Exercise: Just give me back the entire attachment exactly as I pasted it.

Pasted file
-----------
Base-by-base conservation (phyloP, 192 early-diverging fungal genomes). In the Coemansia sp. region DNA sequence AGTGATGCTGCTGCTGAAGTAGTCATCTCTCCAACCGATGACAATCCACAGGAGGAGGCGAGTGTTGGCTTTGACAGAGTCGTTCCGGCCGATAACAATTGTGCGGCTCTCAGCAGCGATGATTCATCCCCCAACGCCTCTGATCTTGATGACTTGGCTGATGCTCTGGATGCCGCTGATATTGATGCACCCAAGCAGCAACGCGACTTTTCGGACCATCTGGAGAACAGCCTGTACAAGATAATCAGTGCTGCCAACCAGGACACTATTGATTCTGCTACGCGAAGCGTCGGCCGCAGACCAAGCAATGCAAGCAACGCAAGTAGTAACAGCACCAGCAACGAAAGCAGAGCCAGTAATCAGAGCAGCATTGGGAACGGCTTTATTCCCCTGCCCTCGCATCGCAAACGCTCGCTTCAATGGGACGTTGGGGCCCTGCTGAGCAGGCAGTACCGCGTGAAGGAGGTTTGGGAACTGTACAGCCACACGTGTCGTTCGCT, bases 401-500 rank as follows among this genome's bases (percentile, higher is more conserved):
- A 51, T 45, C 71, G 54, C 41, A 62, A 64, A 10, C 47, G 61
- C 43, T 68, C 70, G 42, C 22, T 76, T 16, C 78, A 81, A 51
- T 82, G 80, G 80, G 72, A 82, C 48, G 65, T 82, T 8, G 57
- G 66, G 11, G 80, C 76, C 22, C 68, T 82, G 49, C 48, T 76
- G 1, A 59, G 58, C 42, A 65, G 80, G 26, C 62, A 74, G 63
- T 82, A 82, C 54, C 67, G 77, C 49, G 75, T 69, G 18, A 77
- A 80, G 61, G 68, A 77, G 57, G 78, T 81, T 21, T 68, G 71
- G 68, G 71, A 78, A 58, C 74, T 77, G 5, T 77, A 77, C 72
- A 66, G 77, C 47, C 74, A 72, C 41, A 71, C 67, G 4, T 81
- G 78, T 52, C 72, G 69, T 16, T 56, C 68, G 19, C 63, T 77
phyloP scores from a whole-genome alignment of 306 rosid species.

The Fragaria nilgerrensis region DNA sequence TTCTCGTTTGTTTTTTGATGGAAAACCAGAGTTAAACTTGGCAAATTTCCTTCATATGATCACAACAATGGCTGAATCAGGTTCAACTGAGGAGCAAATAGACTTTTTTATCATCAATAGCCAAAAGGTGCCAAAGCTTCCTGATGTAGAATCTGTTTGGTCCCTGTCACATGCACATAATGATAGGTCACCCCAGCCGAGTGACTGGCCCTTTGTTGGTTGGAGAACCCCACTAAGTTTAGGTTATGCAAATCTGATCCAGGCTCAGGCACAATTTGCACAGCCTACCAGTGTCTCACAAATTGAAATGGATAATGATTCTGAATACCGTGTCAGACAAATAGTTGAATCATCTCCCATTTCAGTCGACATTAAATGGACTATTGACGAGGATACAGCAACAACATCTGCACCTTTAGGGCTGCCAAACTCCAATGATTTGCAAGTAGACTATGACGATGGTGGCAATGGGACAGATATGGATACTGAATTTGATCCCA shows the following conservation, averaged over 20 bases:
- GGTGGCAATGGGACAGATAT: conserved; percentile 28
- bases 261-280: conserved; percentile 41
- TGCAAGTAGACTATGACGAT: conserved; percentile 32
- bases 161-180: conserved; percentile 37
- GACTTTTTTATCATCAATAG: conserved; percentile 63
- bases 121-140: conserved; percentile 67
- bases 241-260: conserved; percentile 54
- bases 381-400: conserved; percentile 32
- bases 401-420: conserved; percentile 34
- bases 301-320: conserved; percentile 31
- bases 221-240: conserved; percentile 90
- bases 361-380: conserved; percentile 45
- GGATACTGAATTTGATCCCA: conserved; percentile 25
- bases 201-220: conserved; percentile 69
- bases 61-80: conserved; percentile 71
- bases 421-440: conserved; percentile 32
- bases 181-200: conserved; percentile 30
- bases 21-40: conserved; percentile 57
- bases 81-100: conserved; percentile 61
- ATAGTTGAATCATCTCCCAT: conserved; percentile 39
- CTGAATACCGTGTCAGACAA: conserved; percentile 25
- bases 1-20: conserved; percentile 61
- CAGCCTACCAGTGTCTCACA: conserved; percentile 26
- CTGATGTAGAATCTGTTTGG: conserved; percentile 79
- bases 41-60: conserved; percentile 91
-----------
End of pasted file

Base-by-base conservation (phyloP, 192 early-diverging fungal genomes). In the Coemansia sp. region DNA sequence AGTGATGCTGCTGCTGAAGTAGTCATCTCTCCAACCGATGACAATCCACAGGAGGAGGCGAGTGTTGGCTTTGACAGAGTCGTTCCGGCCGATAACAATTGTGCGGCTCTCAGCAGCGATGATTCATCCCCCAACGCCTCTGATCTTGATGACTTGGCTGATGCTCTGGATGCCGCTGATATTGATGCACCCAAGCAGCAACGCGACTTTTCGGACCATCTGGAGAACAGCCTGTACAAGATAATCAGTGCTGCCAACCAGGACACTATTGATTCTGCTACGCGAAGCGTCGGCCGCAGACCAAGCAATGCAAGCAACGCAAGTAGTAACAGCACCAGCAACGAAAGCAGAGCCAGTAATCAGAGCAGCATTGGGAACGGCTTTATTCCCCTGCCCTCGCATCGCAAACGCTCGCTTCAATGGGACGTTGGGGCCCTGCTGAGCAGGCAGTACCGCGTGAAGGAGGTTTGGGAACTGTACAGCCACACGTGTCGTTCGCT, bases 401-500 rank as follows among this genome's bases (percentile, higher is more conserved):
- A 51, T 45, C 71, G 54, C 41, A 62, A 64, A 10, C 47, G 61
- C 43, T 68, C 70, G 42, C 22, T 76, T 16, C 78, A 81, A 51
- T 82, G 80, G 80, G 72, A 82, C 48, G 65, T 82, T 8, G 57
- G 66, G 11, G 80, C 76, C 22, C 68, T 82, G 49, C 48, T 76
- G 1, A 59, G 58, C 42, A 65, G 80, G 26, C 62, A 74, G 63
- T 82, A 82, C 54, C 67, G 77, C 49, G 75, T 69, G 18, A 77
- A 80, G 61, G 68, A 77, G 57, G 78, T 81, T 21, T 68, G 71
- G 68, G 71, A 78, A 58, C 74, T 77, G 5, T 77, A 77, C 72
- A 66, G 77, C 47, C 74, A 72, C 41, A 71, C 67, G 4, T 81
- G 78, T 52, C 72, G 69, T 16, T 56, C 68, G 19, C 63, T 77
phyloP scores from a whole-genome alignment of 306 rosid species.

The Fragaria nilgerrensis region DNA sequence TTCTCGTTTGTTTTTTGATGGAAAACCAGAGTTAAACTTGGCAAATTTCCTTCATATGATCACAACAATGGCTGAATCAGGTTCAACTGAGGAGCAAATAGACTTTTTTATCATCAATAGCCAAAAGGTGCCAAAGCTTCCTGATGTAGAATCTGTTTGGTCCCTGTCACATGCACATAATGATAGGTCACCCCAGCCGAGTGACTGGCCCTTTGTTGGTTGGAGAACCCCACTAAGTTTAGGTTATGCAAATCTGATCCAGGCTCAGGCACAATTTGCACAGCCTACCAGTGTCTCACAAATTGAAATGGATAATGATTCTGAATACCGTGTCAGACAAATAGTTGAATCATCTCCCATTTCAGTCGACATTAAATGGACTATTGACGAGGATACAGCAACAACATCTGCACCTTTAGGGCTGCCAAACTCCAATGATTTGCAAGTAGACTATGACGATGGTGGCAATGGGACAGATATGGATACTGAATTTGATCCCA shows the following conservation, averaged over 20 bases:
- GGTGGCAATGGGACAGATAT: conserved; percentile 28
- bases 261-280: conserved; percentile 41
- TGCAAGTAGACTATGACGAT: conserved; percentile 32
- bases 161-180: conserved; percentile 37
- GACTTTTTTATCATCAATAG: conserved; percentile 63
- bases 121-140: conserved; percentile 67
- bases 241-260: conserved; percentile 54
- bases 381-400: conserved; percentile 32
- bases 401-420: conserved; percentile 34
- bases 301-320: conserved; percentile 31
- bases 221-240: conserved; percentile 90
- bases 361-380: conserved; percentile 45
- GGATACTGAATTTGATCCCA: conserved; percentile 25
- bases 201-220: conserved; percentile 69
- bases 61-80: conserved; percentile 71
- bases 421-440: conserved; percentile 32
- bases 181-200: conserved; percentile 30
- bases 21-40: conserved; percentile 57
- bases 81-100: conserved; percentile 61
- ATAGTTGAATCATCTCCCAT: conserved; percentile 39
- CTGAATACCGTGTCAGACAA: conserved; percentile 25
- bases 1-20: conserved; percentile 61
- CAGCCTACCAGTGTCTCACA: conserved; percentile 26
- CTGATGTAGAATCTGTTTGG: conserved; percentile 79
- bases 41-60: conserved; percentile 91